For millennia, art has been a constant in our ever-changing society - whether a beautiful painting or a moving melody, there has always been a place in the hearts and minds of humanity for a spectacular artwork. But, as our culture marches on through the modern age, even our art begins to change; the word can no longer be simply defined as 'a picture' or 'a musical arrangement'. So what, then, is art? Is photography an art form? Is dance? Architecture? Animation?
It can be all, I say, or it can be none; that much is entirely up to the viewer. But what I am saying here is not that art's definition is entirely up to the viewer, since by that logic anything and everything ever conceived could be art. Merely thinking about it, the idea seems absurd – if there is nothing to establish what can be art and what cannot, then I could quite easily tell you that, say, the fridge in my kitchen is an artistic marvel.
So, then, it seems that at least some basis of the definition of art must be provided, and I would say that there are three major categories that must be fulfilled if something is to be considered an artwork.
Firstly, the creation must be original. A copy of another artwork, as fine as it may look, is just that – a copy.
For example, if one were to take a photograph of the Mona Lisa, that photograph would not itself be art; it would be the original painting itself which would deserve anything evoked by the photograph.
Secondly, there must be an intention to create art. If a young child was told to paint something, they would simply draw lines and spots; no meaning or beauty could be found in them, as the end result would simply be that a mess of paint was transferred from a pastel to a piece of paper. No artistic merit was added in the transferral of that paint; something does not become art simply because it is placed onto paper. Now, one may say that the art is in the form of a child's mind, expressed purely through the painting – but, logically, the paper has nothing to do with the whole affair. If the spirit of the child is what makes the art, then simply say that a child's mind is art in itself – because that is what the viewer of the painting would truly be referring to. And, of course, that mind will have been one shaped by intentions – of the child, of its parents, of its friends and its environment.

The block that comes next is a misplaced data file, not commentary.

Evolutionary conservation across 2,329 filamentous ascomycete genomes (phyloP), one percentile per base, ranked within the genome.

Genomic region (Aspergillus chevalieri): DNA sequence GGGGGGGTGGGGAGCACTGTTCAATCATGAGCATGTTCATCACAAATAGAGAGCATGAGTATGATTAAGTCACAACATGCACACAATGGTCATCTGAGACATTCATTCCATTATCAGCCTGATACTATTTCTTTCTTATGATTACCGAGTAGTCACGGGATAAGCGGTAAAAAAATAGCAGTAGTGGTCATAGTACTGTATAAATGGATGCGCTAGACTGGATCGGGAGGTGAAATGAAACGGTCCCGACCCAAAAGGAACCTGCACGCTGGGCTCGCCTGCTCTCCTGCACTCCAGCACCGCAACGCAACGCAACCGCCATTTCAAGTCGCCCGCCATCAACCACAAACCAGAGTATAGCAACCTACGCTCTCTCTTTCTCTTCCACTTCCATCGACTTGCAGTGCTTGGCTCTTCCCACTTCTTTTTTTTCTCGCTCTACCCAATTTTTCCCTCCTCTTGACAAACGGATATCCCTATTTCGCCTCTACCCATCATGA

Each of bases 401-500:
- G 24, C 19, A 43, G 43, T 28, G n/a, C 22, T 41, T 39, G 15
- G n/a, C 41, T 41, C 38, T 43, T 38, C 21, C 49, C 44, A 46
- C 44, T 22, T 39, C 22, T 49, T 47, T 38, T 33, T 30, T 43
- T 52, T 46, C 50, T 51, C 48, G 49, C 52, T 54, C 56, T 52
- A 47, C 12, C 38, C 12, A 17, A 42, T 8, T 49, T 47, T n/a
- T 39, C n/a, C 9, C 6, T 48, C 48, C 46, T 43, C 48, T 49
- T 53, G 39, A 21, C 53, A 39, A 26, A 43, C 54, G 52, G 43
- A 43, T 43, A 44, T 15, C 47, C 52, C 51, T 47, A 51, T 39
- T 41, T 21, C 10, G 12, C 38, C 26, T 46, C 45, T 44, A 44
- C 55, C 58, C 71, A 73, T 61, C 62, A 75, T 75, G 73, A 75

Thirdly – and perhaps most importantly – art must have an impact on the viewer, either as an enjoyable emotion (which does not necessarily have to be positive – for example, feeling moved by a piece of performance art representing a concept would be considered an enjoyable emotion), as something that invokes meaningful thought, or as something that simply appears beautiful.
And, through that definition, it must be remembered that subjectivity still has an important role to play. For example, if an (original, intended) artwork about war caused an introspective emotion in one person, then it would indeed be art to them – on the other hand, a second person may not feel that same emotion, so to them it would not be art. And why would it? For if that piece invoked no real thoughts, emotions, or aesthetic pleasure in a person – if it has no meaning to them – then it is no more art to them than the child's casual scribbles would be.
If something original and intended is capable of evoking those defining feelings in a person – of enjoyable emotion, of meaningful thought, or of beauty – then to that person, that thing is art. Myself, I find a great deal more artistic merit in the soundtracks of Angel Beats or Oblivion than I do in, say, Summer of the Seventeenth Doll, or any of the other similar contemporary plays so highly praised by critics. But that is not to say that I am right, and that anybody disagreeing with me is wrong. Rather, I would say that each person has their own ways of interpreting and grading art, and simply that, on a personal level, I much prefer my own choices of art.